We challenge the status quo and take the initiative to pursue new ideas.
When I was eight, I used to fight with my younger sister. Now, unlike my sister, I could never think fast on my feet with a witty comeback. So whenever I foresaw my losing of an argument, I would say, “Oh I have no friends? Why?”
Dumbstruck, she would respond, “Because no one likes you.”
Again I would ask, “Why?”
She would retort, “Because you are a loser!”
I’d continue, “Why?”
“Because you were born that way!”
I asked why till she had no possible answer and had exhausted all the insults she had picked up from Cheetah Girls the previous night.
Looking back, I see that my definition of curiosity and that of ALA’s are somewhat on the same level. EL encourages students to ask questions. Questions about their ideas and the people pioneering them. Why did Myspace fade out while Facebook succeeded? Are the 48 laws of Power the guidelines you want to use to get ahead in life? Can compassion be achieved without empathy? Should you really be curious in the first place? Why does ALA encourage us to be curious? Do you need to be curious to take initiative to create new ideas?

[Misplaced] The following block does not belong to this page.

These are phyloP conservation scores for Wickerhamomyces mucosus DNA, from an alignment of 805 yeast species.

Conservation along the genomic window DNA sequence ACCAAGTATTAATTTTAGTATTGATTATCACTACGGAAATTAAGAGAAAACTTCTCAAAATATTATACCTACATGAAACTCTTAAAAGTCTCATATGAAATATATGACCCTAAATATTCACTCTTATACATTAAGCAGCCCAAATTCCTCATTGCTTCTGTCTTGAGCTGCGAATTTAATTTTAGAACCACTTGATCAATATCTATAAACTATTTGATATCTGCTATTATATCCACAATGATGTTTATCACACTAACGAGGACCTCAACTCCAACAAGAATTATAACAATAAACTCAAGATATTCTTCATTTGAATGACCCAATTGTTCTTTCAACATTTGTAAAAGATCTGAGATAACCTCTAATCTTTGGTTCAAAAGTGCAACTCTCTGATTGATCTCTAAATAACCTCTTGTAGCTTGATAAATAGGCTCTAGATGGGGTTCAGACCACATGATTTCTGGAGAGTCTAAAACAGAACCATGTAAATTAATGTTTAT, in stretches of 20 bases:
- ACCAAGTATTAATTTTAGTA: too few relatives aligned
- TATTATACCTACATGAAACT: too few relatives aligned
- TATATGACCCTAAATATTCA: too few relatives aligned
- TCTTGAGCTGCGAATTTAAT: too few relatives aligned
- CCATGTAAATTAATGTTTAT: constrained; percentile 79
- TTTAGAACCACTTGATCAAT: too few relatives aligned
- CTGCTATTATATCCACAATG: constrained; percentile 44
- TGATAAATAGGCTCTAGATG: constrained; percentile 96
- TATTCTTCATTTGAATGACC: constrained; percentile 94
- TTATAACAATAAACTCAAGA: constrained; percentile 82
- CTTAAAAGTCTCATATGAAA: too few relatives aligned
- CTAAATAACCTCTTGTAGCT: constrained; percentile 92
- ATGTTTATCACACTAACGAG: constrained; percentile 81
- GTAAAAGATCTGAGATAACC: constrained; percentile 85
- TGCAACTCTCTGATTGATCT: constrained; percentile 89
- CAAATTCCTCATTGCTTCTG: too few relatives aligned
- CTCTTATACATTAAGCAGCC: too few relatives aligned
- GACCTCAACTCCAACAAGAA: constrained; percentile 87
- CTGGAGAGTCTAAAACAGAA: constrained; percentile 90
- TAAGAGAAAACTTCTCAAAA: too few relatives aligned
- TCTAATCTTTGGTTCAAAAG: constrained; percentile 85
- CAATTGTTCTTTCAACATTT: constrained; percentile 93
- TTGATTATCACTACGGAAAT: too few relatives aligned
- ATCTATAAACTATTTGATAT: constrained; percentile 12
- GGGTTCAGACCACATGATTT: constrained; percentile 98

EL encourages us to create new ideas and create need based solutions. When looking for solutions to a problem that we encounter in our society. We must research on everything. Get your facts straight. Have people used the same solution as you before? Did it work? If not, why?
I was eight, but even then, I used curiosity to win arguments with my sister without looking like the loser that I was…then.